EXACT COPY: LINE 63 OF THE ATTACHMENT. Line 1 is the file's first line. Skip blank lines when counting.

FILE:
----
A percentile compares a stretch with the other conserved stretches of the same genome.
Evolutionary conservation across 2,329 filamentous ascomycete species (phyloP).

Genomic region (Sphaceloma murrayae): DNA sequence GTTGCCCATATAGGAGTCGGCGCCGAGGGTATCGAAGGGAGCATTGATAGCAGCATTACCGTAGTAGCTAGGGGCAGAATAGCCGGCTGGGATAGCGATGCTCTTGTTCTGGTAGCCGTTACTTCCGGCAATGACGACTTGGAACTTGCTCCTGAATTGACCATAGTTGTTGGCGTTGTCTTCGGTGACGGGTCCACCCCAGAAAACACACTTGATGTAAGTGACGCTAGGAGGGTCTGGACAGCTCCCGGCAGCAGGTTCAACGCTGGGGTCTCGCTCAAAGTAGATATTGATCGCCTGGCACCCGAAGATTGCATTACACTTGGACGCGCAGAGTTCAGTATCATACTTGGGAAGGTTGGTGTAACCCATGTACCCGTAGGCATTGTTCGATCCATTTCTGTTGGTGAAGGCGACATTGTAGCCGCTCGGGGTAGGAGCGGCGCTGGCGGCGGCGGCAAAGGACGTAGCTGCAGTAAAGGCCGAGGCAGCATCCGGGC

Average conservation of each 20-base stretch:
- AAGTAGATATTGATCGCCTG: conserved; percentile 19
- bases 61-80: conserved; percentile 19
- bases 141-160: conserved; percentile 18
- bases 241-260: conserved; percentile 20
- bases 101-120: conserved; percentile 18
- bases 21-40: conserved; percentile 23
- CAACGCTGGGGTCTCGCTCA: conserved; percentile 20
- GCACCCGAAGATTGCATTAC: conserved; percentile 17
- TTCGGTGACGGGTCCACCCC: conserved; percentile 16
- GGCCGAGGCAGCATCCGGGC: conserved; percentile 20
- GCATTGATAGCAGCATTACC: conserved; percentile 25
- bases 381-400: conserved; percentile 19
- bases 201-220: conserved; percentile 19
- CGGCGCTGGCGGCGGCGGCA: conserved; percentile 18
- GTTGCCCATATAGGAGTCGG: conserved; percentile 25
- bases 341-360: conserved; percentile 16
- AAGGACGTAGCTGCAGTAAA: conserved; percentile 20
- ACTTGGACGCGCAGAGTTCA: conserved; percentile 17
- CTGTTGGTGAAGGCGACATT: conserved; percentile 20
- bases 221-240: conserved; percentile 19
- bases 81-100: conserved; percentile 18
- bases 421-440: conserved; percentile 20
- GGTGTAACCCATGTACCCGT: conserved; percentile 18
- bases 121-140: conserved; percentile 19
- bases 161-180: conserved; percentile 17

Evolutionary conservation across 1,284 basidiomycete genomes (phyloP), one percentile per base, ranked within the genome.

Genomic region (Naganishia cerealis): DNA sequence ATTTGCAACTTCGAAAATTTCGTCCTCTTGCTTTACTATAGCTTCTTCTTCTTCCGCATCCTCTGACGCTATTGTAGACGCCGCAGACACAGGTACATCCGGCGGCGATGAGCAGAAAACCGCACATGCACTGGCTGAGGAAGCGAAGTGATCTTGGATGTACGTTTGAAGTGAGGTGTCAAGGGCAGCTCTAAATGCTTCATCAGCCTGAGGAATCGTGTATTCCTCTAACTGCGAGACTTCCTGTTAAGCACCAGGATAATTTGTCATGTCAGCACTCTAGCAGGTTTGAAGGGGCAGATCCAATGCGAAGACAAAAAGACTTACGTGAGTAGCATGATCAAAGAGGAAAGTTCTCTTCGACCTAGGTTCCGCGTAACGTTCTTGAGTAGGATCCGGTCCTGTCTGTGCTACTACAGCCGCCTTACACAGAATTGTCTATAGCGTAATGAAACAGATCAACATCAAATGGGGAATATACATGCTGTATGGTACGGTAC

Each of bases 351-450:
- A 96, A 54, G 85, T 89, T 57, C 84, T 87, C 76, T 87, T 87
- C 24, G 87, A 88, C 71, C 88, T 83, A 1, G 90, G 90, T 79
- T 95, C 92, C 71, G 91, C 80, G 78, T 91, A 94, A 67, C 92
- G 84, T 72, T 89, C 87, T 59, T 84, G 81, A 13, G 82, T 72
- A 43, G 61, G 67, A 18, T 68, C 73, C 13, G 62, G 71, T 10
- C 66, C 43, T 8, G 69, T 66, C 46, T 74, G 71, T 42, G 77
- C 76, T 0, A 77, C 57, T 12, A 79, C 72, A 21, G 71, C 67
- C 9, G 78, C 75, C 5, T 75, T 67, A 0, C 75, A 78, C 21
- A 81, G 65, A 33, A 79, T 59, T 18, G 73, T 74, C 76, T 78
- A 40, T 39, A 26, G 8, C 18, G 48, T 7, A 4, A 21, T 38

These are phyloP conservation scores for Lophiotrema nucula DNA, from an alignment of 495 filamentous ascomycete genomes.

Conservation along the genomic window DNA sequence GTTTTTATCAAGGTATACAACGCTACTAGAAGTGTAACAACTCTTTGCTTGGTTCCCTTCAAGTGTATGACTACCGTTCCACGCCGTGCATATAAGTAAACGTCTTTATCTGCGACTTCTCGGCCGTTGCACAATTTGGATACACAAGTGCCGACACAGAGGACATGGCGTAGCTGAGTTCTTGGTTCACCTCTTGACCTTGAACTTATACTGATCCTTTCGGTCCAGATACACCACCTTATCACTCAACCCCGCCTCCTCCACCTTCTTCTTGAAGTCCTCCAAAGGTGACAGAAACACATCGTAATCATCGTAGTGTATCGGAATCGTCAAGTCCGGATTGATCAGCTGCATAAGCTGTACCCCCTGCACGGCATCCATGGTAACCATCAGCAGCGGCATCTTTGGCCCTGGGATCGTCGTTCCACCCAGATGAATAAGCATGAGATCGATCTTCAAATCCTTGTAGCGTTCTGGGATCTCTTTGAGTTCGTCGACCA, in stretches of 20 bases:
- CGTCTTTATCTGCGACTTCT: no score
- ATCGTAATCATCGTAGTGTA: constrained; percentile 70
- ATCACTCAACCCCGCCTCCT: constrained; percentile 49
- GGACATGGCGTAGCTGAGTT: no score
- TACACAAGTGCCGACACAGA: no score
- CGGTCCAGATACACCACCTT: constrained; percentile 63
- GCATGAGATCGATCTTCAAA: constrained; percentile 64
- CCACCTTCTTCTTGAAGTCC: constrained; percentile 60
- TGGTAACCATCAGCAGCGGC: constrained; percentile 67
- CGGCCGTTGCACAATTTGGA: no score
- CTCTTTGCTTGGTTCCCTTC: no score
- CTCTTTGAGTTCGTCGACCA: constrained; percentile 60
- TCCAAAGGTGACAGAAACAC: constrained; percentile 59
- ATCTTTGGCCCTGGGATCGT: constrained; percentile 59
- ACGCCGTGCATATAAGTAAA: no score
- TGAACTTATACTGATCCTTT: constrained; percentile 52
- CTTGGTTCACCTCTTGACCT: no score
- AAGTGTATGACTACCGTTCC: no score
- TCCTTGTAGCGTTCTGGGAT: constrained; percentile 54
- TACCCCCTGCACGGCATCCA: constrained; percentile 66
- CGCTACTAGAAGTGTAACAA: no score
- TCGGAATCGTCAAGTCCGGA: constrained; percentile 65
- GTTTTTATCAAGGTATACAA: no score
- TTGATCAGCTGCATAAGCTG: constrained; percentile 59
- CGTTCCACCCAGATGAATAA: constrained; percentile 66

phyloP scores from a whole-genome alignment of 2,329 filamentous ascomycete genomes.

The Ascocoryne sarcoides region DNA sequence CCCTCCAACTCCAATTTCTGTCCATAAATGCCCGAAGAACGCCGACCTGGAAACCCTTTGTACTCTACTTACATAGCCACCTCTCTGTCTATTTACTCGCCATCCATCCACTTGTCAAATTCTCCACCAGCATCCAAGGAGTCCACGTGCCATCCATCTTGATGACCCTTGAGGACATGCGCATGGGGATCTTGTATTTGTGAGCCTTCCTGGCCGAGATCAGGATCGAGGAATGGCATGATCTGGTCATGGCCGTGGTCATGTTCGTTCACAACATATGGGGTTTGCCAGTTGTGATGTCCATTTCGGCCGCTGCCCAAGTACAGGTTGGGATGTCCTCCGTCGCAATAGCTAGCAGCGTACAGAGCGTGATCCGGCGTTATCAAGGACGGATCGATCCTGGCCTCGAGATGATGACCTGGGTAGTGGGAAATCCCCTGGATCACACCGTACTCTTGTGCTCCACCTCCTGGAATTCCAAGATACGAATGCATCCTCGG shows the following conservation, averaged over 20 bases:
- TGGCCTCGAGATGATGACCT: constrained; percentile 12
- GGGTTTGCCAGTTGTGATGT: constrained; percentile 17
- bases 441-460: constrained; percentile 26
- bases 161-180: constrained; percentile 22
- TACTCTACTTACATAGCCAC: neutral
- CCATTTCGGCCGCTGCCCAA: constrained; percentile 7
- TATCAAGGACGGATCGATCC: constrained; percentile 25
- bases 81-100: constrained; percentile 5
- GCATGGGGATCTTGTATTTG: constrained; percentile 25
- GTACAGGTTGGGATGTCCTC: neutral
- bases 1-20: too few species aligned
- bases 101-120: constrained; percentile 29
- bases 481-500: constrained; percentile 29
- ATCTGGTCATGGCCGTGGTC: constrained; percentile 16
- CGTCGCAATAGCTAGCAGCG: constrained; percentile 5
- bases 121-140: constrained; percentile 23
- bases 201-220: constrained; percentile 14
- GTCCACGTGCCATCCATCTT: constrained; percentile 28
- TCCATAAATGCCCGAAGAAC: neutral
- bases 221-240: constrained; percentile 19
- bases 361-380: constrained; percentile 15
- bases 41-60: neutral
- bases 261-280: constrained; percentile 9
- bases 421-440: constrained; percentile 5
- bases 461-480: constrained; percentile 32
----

- TCCTTGTAGCGTTCTGGGAT: constrained; percentile 54